Round rocksnail (Leptoxis ampla)
Where Listed: WHEREVER FOUND
The round rocksnail is a member of the Pleuroceridae family and has a subglobose shell, with an ovately rounded aperture and grows to about 20mm (0.8 inches) in length. The color may be yellow to dark brown or olive, and usually has four solid or broken bands.
- States/US Territories in which the Round rocksnail, Entire is known to or is believed to occur: Alabama
- US Counties in which the Round rocksnail, Entire is known to or is believed to occur: View All
- USFWS Refuges in which the Round rocksnail, Entire is known to occur:
Cahaba River National Wildlife Refuge
|Status||Date Listed||Lead Region||Where Listed|
|10/28/1998||Southeast Region (Region 4)||Entire|
» Federal Register Documents
|Date||Title||Plan Action Status||Plan Status|
|12/02/2005||Final Recovery Plan for Six Mobile Basin Aquatic Snails||View Implementation Progress||Final|
|Date||Citation Page||Title||Document Type|
|01/18/2005||70 FR 2879 2880||Notice of Availability of a Technical Agency Draft Recovery Plan for Six Mobile Basin Aquatic Snails for Review and Comment||
|12/02/2005||70 FR 72307 72308||Notice of Availability of a Final Recovery Plan for Six Mobile Basin Aquatic Snails||
|06/14/2005||70 FR 34492 34494||Initiation of 5-Year Reviews of 25 Southeastern Species||
|03/25/2014||79 FR 16366 16368||Endangered and Threatened Wildlife and Plants; 5-Year Status Reviews of 33 Southeastern Species||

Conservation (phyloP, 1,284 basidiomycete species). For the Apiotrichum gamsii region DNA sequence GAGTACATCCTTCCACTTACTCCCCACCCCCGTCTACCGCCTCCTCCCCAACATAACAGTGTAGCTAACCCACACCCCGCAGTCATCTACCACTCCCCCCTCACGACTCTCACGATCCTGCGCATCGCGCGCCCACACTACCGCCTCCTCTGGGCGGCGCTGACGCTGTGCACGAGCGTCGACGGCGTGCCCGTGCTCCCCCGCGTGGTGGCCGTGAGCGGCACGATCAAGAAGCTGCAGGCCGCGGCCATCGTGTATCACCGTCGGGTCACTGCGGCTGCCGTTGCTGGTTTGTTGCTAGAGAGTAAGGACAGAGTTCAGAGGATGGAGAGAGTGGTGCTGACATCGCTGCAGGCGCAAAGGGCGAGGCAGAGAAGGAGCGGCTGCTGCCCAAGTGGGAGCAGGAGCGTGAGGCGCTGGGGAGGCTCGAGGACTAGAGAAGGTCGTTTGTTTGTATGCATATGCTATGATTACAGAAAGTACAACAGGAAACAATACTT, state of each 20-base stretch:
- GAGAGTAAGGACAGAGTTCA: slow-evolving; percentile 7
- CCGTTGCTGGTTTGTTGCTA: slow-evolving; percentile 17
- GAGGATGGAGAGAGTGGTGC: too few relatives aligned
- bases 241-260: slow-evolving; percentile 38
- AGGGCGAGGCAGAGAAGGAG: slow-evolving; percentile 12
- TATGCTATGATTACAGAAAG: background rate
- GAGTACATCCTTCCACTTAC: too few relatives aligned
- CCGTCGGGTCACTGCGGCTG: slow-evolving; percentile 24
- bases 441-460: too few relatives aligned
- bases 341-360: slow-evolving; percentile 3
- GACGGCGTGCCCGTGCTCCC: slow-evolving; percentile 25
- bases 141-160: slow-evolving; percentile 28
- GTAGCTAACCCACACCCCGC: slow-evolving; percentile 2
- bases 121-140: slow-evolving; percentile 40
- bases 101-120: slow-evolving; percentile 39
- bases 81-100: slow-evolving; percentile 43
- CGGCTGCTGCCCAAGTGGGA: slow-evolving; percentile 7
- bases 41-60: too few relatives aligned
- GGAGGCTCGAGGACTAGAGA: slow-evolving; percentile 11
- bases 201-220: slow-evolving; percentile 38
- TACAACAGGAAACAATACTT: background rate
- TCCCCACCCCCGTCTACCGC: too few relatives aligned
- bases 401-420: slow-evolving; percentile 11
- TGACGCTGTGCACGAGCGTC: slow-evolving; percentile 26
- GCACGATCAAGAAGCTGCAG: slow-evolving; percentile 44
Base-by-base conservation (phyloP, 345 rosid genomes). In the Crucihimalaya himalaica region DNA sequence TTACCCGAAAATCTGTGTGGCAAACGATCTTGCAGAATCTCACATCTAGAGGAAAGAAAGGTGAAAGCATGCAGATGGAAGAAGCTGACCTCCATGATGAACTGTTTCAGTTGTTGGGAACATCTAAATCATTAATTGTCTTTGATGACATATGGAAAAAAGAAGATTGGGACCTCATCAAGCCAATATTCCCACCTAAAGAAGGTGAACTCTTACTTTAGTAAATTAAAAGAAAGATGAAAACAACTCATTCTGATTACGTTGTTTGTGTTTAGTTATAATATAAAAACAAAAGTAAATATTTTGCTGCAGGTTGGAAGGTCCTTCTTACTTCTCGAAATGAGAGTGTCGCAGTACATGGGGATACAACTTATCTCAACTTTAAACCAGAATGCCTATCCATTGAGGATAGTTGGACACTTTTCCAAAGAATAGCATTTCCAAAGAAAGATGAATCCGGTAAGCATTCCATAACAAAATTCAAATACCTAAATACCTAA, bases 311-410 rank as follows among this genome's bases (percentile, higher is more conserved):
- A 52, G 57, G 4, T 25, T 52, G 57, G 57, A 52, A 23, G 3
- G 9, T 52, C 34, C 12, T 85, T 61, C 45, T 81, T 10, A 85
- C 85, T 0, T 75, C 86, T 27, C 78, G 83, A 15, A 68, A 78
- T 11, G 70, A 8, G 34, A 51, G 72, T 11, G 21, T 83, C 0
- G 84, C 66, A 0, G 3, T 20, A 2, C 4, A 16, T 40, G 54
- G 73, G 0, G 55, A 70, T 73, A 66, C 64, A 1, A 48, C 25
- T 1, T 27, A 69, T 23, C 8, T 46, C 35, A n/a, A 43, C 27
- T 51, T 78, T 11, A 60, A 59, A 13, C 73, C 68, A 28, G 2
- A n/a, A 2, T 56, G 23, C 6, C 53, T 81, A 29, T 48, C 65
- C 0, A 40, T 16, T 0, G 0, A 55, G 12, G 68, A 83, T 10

» Critical Habitat
No critical habitat rules have been published for the Round rocksnail.
» Conservation Plans
No conservation plans have been created for Round rocksnail.
» Life History
Round rocksnails are gill breathing snails that are found attached to cobble, gravel, or other hard substrates in the strong currents of riffles and shoals. Since this snail is not very mobile and is not thought to migrate within the stream, it is thought that females live and attach their eggs to the same habitat (Goodrich 1922).
Similar to the painted rocksnail, round rocksnails will lay their eggs in concentric rings, usually with one or two central eggs, at temperatures between 14-27 degrees C (Whelan et al. 2015).
» Other Resources
NatureServe Explorer Species Reports -- NatureServe Explorer is a source for authoritative conservation information on more than 50,000 plants, animals and ecological communtities of the U.S and Canada. NatureServe Explorer provides in-depth information on rare and endangered species, but includes common plants and animals too. NatureServe Explorer is a product of NatureServe in collaboration with the Natural Heritage Network.
ITIS Reports -- ITIS (the Integrated Taxonomic Information System) is a source for authoritative taxonomic information on plants, animals, fungi, and microbes of North America and the world.
FWS Digital Media Library -- The U.S. Fish and Wildlife Service's National Digital Library is a searchable collection of selected images, historical artifacts, audio clips, publications, and video.